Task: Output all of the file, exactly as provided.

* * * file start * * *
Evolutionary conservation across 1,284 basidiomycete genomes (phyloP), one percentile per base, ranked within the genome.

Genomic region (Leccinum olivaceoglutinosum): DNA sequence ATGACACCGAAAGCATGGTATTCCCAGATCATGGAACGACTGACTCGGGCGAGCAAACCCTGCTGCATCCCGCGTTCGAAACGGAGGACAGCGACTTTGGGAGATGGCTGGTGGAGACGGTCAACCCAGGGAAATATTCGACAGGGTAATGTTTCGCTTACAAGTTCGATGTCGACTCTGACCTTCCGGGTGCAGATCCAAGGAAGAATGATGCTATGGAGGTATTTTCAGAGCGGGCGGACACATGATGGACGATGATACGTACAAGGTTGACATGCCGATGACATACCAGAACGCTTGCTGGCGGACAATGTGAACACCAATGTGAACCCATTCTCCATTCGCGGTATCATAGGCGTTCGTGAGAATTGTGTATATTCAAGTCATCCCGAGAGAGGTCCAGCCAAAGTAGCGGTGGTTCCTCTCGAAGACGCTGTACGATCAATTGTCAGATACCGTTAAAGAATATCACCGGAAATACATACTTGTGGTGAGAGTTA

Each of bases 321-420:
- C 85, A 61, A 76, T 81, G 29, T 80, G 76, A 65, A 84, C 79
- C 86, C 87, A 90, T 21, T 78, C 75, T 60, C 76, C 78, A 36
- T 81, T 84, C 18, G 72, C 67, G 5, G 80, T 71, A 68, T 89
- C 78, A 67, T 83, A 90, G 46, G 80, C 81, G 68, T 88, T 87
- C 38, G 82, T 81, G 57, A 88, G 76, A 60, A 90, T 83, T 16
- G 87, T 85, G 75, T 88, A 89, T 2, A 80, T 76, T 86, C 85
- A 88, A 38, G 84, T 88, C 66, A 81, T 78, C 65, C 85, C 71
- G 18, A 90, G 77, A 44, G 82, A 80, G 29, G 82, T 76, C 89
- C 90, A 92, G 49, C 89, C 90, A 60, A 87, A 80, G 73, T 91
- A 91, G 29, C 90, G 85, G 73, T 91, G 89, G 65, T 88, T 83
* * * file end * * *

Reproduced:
Evolutionary conservation across 1,284 basidiomycete genomes (phyloP), one percentile per base, ranked within the genome.

Genomic region (Leccinum olivaceoglutinosum): DNA sequence ATGACACCGAAAGCATGGTATTCCCAGATCATGGAACGACTGACTCGGGCGAGCAAACCCTGCTGCATCCCGCGTTCGAAACGGAGGACAGCGACTTTGGGAGATGGCTGGTGGAGACGGTCAACCCAGGGAAATATTCGACAGGGTAATGTTTCGCTTACAAGTTCGATGTCGACTCTGACCTTCCGGGTGCAGATCCAAGGAAGAATGATGCTATGGAGGTATTTTCAGAGCGGGCGGACACATGATGGACGATGATACGTACAAGGTTGACATGCCGATGACATACCAGAACGCTTGCTGGCGGACAATGTGAACACCAATGTGAACCCATTCTCCATTCGCGGTATCATAGGCGTTCGTGAGAATTGTGTATATTCAAGTCATCCCGAGAGAGGTCCAGCCAAAGTAGCGGTGGTTCCTCTCGAAGACGCTGTACGATCAATTGTCAGATACCGTTAAAGAATATCACCGGAAATACATACTTGTGGTGAGAGTTA

Each of bases 321-420:
- C 85, A 61, A 76, T 81, G 29, T 80, G 76, A 65, A 84, C 79
- C 86, C 87, A 90, T 21, T 78, C 75, T 60, C 76, C 78, A 36
- T 81, T 84, C 18, G 72, C 67, G 5, G 80, T 71, A 68, T 89
- C 78, A 67, T 83, A 90, G 46, G 80, C 81, G 68, T 88, T 87
- C 38, G 82, T 81, G 57, A 88, G 76, A 60, A 90, T 83, T 16
- G 87, T 85, G 75, T 88, A 89, T 2, A 80, T 76, T 86, C 85
- A 88, A 38, G 84, T 88, C 66, A 81, T 78, C 65, C 85, C 71
- G 18, A 90, G 77, A 44, G 82, A 80, G 29, G 82, T 76, C 89
- C 90, A 92, G 49, C 89, C 90, A 60, A 87, A 80, G 73, T 91
- A 91, G 29, C 90, G 85, G 73, T 91, G 89, G 65, T 88, T 83